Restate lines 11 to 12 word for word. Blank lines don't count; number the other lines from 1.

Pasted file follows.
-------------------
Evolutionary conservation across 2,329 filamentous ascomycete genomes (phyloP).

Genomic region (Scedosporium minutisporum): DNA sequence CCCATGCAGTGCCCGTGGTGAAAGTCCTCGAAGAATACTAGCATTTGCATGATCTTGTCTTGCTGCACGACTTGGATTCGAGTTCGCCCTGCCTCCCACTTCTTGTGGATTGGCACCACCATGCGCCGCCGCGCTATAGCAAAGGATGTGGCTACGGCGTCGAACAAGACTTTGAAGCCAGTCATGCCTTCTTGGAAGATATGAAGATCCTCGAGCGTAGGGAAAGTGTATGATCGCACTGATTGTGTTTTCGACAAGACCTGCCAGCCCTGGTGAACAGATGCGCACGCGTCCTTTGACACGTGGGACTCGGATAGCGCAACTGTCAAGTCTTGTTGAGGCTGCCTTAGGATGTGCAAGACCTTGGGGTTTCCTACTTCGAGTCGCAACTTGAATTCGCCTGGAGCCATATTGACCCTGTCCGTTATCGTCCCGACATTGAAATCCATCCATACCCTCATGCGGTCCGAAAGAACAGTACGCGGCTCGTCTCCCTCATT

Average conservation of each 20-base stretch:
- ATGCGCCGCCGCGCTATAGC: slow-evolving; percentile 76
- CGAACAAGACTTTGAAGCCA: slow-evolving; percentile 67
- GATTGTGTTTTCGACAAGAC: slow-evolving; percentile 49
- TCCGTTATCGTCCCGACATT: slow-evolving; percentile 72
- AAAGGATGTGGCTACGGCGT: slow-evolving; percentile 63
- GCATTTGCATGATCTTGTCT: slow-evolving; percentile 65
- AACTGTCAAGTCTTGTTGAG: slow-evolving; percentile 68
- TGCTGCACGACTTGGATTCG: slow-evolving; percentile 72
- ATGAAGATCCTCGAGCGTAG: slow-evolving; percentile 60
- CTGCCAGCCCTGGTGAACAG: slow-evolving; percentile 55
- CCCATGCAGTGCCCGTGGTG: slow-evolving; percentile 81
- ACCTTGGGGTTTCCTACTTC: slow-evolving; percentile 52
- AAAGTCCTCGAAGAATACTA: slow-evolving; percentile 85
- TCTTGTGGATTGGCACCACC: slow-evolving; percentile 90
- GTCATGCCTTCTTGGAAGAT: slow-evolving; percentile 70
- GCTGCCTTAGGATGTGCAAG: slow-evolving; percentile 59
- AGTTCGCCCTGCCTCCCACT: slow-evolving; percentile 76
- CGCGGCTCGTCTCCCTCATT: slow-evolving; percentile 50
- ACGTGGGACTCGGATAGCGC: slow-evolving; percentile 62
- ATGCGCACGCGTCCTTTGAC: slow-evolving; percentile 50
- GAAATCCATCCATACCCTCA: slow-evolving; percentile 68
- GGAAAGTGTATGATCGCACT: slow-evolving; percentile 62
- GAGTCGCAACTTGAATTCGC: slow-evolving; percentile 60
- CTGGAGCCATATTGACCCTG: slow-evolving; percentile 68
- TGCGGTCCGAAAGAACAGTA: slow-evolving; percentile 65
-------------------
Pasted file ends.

- TGCTGCACGACTTGGATTCG: slow-evolving; percentile 72
- ATGAAGATCCTCGAGCGTAG: slow-evolving; percentile 60